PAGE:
In a city that cherishes its eccentric tradition, the structure may have value as a historical landmark. Rumors have circulated that church priest Marilyn Manson might purchase the building to preserve its legacy, but they remain unconfirmed. To church members, the black house constitutes a shrine, a monument of ultimate religious rebellion.

On the local real estate market, though, the black house is just a dump.

According to court documents, the 1905 building has deteriorated beyond repair. It has no heat. All plumbing and wiring is original and substandard. The owner's representative informs potential buyers that renovation is out of the question. It's more cost-effective to demolish the house and build something new.

But the Black Pope's home is not history yet. On a recent Friday evening, Blanche Barton answers the door and ushers a visitor into the former living room, long since converted into a satanic ritual chamber. Under a blood-red ceiling are pieces of antique furniture, including a grand piano, a church organ, a coffin and a rocking chair that supposedly belonged to Rasputin. The brick fireplace altar, upon which nude women once reclined, now displays a small photograph of Anton LaVey. It seems a shame that the occult artifacts and black walls and the strange energy that emanates from them could soon be leveled.

Barton offers a sofa and sits in a chair, reportedly once owned by Benjamin Franklin. Wearing a small Baphomet pin on her white blouse, she appears as relaxed as any mother of an energetic 4-year-old can be.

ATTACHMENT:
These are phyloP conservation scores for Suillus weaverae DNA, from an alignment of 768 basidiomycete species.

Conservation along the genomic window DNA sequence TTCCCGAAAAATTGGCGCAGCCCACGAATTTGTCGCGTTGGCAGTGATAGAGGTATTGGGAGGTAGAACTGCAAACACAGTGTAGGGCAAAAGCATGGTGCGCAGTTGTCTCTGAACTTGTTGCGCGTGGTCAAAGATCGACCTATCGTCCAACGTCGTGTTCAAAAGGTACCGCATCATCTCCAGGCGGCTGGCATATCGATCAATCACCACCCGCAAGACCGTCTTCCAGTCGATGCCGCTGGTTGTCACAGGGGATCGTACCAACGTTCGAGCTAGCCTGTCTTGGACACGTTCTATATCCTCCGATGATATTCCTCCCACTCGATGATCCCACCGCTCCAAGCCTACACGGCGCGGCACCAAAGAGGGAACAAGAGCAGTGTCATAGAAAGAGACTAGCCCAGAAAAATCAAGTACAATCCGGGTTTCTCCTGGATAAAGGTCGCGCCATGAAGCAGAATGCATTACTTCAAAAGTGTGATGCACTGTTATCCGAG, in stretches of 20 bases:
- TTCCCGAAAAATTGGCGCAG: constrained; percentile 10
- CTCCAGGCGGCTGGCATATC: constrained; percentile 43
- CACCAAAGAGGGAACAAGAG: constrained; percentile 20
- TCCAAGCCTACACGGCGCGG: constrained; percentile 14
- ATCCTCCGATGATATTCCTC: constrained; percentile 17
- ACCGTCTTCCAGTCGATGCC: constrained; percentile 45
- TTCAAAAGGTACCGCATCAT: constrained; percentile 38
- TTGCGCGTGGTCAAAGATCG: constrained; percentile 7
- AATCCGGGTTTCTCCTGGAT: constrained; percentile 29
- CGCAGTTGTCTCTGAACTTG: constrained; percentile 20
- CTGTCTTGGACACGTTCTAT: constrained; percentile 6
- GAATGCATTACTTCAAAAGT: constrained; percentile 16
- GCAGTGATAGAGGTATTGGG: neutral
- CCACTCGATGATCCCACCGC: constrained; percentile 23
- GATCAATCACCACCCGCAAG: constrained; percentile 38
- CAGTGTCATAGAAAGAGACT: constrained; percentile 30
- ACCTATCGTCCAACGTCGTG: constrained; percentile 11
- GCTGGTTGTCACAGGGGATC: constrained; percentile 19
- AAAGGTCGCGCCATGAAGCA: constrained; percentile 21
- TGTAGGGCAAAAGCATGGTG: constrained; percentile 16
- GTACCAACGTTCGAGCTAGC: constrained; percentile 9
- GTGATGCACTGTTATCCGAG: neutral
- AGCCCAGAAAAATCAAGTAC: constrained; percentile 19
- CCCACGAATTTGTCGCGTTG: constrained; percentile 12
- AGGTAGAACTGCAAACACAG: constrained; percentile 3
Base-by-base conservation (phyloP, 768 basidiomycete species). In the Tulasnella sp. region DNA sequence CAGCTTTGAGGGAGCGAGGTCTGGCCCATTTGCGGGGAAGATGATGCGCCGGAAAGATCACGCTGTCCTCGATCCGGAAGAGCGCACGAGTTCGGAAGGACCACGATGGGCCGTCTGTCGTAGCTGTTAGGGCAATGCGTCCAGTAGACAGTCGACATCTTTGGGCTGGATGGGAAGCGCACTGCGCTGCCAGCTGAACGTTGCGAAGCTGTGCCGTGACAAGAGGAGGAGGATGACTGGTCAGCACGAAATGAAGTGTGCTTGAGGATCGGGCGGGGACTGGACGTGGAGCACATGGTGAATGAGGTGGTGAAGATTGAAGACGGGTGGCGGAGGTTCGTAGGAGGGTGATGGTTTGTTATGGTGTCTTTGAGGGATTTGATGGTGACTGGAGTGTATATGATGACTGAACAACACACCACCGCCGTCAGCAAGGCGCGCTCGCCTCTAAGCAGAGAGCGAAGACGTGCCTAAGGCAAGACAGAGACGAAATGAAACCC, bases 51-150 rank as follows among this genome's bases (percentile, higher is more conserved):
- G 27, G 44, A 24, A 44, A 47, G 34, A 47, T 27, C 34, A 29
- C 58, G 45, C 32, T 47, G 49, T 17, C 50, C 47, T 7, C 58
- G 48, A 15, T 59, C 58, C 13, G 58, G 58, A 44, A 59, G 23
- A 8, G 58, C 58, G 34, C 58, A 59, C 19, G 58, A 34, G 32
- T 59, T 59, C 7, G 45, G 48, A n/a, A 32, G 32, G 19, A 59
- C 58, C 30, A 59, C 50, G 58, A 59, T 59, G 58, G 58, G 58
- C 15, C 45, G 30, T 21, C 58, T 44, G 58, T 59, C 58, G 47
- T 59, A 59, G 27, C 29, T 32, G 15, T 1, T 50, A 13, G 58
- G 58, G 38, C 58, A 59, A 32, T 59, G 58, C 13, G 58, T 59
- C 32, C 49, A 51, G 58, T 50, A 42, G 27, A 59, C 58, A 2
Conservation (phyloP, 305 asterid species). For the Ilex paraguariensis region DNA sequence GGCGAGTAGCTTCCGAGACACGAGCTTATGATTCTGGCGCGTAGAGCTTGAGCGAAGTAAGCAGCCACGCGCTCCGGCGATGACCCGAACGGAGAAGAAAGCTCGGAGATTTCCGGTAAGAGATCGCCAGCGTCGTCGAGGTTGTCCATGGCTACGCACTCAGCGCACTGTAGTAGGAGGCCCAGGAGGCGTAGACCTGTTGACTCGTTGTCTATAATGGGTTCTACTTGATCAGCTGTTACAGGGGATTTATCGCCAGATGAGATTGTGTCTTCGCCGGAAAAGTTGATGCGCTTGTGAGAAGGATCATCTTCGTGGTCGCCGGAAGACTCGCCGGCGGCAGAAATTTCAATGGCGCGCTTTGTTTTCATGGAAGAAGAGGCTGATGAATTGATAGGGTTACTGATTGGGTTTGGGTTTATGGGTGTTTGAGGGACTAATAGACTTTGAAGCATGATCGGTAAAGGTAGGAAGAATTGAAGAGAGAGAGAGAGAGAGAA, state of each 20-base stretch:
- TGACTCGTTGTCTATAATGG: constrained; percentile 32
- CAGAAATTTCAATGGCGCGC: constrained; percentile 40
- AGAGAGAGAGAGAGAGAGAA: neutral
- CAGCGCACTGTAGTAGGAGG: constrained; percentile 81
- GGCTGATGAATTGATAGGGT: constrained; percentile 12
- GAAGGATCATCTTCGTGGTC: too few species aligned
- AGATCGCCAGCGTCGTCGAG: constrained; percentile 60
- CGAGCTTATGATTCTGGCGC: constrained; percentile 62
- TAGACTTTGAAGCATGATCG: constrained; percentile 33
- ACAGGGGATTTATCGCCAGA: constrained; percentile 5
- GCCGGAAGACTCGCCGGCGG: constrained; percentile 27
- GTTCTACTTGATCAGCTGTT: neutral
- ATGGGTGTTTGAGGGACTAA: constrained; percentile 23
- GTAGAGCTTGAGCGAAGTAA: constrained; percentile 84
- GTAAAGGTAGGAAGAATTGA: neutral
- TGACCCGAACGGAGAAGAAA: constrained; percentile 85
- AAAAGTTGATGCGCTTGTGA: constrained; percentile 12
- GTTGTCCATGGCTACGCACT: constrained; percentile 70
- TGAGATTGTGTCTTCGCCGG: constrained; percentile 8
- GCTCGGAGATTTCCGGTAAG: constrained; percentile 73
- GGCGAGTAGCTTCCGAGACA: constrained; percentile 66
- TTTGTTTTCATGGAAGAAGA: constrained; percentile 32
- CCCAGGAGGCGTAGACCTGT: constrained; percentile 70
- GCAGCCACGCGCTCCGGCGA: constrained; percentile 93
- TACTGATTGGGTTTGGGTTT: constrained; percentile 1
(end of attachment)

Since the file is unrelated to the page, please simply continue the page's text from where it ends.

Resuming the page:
She says she discovered "The Satanic Bible" as a teenager living in San Diego, and kept it in mind through college. She met Anton LaVey while vacationing in the Bay Area with her family in 1984 and, she says, has been with him and the church ever since.

Court documents list Karla LaVey as a resident of the house, but Barton says Karla recently moved out, and she would rather not discuss it any further.

On the efforts of Michael Aquino and Zeena Schreck to discredit LaVey, Barton can only chuckle: "All you can really do is laugh at them. It's what the Doctor used to call satanic dismay.' "

Blanche Barton learned from the best, and she insists the Church of Satan is here to stay. And it's hard not to believe her. God knows, we'll always need the Devil -- if not as a scapegoat and excuse, then as something to strike fear in sinners' hearts. Jack Boulware is a staff writer for SF Weekly, where a version of this article originally appeared. CAPTION: Anton LaVey, founder of the Church of Satan: "No religion had ever been based on man's carnal needs or his fleshly pursuits." CAPTION: Clockwise from top: Karla LaVey holds a wax statue of her father at a news conference announcing his death; Anton LaVey at the organ; LaVey in 1986; the Church of Satan headquarters; and LaVey's "Satanic Bible."